Publishers Diversify Away From Flip-Format Digital Editions

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The flip-page digital magazine is still very common in the magazine industry, but a new survey indicates that half of all publishers use them in conjunction with some other digital-publishing solution, such as an app or a responsive web solution. The primary reason they include digital editions as part of their product mix, according to the survey, is that they see them as an enhancement for readers or as a strategy for audience growth.

The survey, conducted in August and September, was sponsored by the digital-edition provider Vertiqul and included 25 publishers, most of them smaller enthusiast and regional publishers. One of them is a Vertiqul customer. The full results are here.

The findings confirm several common perceptions about digital magazines. First, the results suggest that flipbooks are still widely used throughout the magazine industry. The results reveal why publishers have digital magazines in their product lineups: They’re seen as a service to readers, they can expand the audience, and they might produce some incremental ad revenue.

Publishers are looking for a multifaceted digital-edition solution.

User experience and interactivity are seen as less important, though the responses here were ambiguous. In a question about how digital magazines complement print, only one publisher out of the 25 respondents mentioned UX as a reason for having a digital edition. But in a question that asked for verbatim comments on how to improve digital editions, seven of 17 responses referred in various ways to better design and interactivity.

“The overall design is currently flat, and not dynamic enough,” was one representative comment. “Our designers are working on the problem now.”

Another was, “I would love to see a better transition between print and online.”

Serving readers is the most common reason publishers cite for having digital editions. Monetization remains a challenge.

These remarks notwithstanding, a surprising finding is that the publishers in this survey are largely satisfied with their product. Asked to rank their satisfaction on a scale of one to five, with five being the most satisfied, 21 out of 25 respondents rated their digital edition at the average grade of three, or higher in a variety of categories. For design, desktop and mobile functionality, advertiser satisfaction and overall product satisfaction, the ratings consistently weighed most heavily in the middle, but many more respondents selected the above average ratings than below average.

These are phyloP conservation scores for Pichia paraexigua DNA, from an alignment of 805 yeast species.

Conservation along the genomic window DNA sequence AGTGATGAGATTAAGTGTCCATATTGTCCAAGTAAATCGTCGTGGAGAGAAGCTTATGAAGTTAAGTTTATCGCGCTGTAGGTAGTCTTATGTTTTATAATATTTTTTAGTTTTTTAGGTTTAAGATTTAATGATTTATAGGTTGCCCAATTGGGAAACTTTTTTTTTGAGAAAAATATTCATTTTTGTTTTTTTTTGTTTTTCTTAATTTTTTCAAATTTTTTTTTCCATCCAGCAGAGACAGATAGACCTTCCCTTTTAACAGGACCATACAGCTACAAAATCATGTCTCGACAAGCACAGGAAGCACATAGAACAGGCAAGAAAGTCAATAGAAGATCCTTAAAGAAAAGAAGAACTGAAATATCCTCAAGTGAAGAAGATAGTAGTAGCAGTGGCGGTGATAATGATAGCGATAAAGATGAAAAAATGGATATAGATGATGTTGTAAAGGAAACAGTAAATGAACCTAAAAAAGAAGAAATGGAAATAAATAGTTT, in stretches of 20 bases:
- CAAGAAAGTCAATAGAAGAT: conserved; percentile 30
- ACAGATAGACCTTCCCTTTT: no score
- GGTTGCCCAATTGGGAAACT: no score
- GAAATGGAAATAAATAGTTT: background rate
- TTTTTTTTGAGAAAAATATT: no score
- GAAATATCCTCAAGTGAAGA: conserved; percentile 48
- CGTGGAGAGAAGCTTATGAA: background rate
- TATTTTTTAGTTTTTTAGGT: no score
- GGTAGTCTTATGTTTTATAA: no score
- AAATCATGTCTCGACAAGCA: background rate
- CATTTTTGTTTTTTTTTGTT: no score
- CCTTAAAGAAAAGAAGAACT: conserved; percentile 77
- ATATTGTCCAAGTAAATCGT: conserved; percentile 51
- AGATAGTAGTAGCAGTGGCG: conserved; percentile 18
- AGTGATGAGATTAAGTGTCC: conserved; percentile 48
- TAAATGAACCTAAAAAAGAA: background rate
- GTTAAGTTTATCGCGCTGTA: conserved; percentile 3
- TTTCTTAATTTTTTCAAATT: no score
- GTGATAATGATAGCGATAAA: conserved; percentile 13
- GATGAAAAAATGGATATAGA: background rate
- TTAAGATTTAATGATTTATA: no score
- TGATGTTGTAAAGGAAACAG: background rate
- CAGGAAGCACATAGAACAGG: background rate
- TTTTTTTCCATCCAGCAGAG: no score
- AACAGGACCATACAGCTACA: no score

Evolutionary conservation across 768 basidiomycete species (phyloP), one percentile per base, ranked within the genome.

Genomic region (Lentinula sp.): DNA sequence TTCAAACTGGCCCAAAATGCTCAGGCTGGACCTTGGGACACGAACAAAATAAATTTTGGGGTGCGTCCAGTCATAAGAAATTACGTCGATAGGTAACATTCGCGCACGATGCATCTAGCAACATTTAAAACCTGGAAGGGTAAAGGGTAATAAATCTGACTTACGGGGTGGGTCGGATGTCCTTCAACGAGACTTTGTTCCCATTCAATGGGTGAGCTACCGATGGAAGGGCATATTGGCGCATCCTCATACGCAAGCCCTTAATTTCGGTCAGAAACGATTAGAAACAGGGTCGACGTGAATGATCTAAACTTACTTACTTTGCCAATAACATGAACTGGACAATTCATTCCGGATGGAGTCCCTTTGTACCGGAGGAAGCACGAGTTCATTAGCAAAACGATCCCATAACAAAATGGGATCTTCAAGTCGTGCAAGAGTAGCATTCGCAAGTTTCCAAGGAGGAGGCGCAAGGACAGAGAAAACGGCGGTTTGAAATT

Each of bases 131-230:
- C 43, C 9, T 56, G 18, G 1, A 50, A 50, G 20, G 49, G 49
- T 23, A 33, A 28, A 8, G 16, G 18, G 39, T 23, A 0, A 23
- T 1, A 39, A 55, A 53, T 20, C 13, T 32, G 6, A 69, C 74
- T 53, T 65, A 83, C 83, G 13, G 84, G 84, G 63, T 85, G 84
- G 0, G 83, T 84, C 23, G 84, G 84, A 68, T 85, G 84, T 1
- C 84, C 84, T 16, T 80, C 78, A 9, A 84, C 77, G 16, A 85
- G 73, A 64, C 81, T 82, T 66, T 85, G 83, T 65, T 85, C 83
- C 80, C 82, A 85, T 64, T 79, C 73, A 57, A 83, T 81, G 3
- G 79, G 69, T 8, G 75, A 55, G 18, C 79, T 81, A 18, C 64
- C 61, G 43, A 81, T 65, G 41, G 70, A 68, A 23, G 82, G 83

To the question of digital-magazine utility, 17 respondents answered that their digital editions are intended to be an audience service, or expand their audience, or both. Only four respondents cited incremental ad sales as an objective for their digital magazine, and only one said it is a strategy to grow paid circulation.

Perhaps the most noteworthy finding was the extent to which publishers use a flip edition in conjunction with some other digital tool. A common complaint about replica editions has always been that they’re a closed ecosystem, with little connectivity to other platforms. But 11 out of the 25 respondents said they use their digital edition with various other app or app-like solutions, including Android or iOS apps and responsive web designs. “It turns out that lots of people still use print replica editions in addition to other formats, Vertiqul among them,” notes Vertiqul President David Blankenship. “The digital edition should never be a dead-end format. Instead, it should serve as an “anchor” platform, with print and website as complementary offshoots.”

Publishers look for their digital editions to serve multiple purposes in their product lineup and audience-engagement strategies.

Indeed, one respondent said it’s a priority to upgrade to responsive mobile editions and improve user experience. “The digital replica flipbooks have been relatively inexpensive to publishers, but in my opinion have turned readers off to digital due to the poor mobile user experience,” the respondent said.

Even with the average/above average ratings for many respondents, Blankenship argues that that’s not good enough. “Shouldn’t the experience be nothing short of awesome for your own magazines,” he says. “Isn’t a better solution one that can check off all the important functions and not just be average or good in one or two dimensions?”

To schedule a conversation with David Blankenship about your digital product lineup, and how to enhance your print and digital presence, click here.

To view the full survey results, click here.